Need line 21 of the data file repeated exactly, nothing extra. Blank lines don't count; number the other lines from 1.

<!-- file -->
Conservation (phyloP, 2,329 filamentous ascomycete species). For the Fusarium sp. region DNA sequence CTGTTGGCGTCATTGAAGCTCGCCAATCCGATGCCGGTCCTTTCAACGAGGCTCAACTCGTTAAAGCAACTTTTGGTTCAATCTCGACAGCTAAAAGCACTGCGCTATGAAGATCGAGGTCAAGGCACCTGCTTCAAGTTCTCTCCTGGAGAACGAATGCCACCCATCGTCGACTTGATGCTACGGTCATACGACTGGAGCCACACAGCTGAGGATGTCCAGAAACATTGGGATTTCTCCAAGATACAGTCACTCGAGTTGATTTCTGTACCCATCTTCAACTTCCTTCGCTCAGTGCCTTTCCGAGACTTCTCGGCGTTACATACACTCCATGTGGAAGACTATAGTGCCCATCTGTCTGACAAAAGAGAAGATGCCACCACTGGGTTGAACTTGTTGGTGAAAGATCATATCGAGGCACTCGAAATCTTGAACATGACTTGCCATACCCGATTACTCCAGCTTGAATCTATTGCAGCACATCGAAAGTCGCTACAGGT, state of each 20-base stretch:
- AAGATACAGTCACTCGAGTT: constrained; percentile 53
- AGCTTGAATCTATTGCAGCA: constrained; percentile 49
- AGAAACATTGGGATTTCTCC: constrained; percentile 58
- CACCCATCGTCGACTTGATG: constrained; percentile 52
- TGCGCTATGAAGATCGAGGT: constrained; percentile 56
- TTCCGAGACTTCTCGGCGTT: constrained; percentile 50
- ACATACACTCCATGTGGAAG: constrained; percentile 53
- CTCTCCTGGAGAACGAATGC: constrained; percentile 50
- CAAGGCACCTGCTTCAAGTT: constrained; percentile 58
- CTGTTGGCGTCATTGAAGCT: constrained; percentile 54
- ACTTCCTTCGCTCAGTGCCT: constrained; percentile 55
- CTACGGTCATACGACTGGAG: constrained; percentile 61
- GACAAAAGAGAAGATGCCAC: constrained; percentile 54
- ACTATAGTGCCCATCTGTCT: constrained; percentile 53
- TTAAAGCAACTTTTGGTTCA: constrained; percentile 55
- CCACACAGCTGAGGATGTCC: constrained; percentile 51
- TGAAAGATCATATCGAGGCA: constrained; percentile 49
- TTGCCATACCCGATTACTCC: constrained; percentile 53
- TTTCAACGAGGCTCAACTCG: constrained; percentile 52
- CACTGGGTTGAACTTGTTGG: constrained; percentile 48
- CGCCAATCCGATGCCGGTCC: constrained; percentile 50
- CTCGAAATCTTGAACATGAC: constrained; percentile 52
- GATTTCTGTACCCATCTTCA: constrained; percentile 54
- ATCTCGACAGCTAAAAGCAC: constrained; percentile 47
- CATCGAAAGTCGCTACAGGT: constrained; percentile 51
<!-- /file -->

- CACTGGGTTGAACTTGTTGG: constrained; percentile 48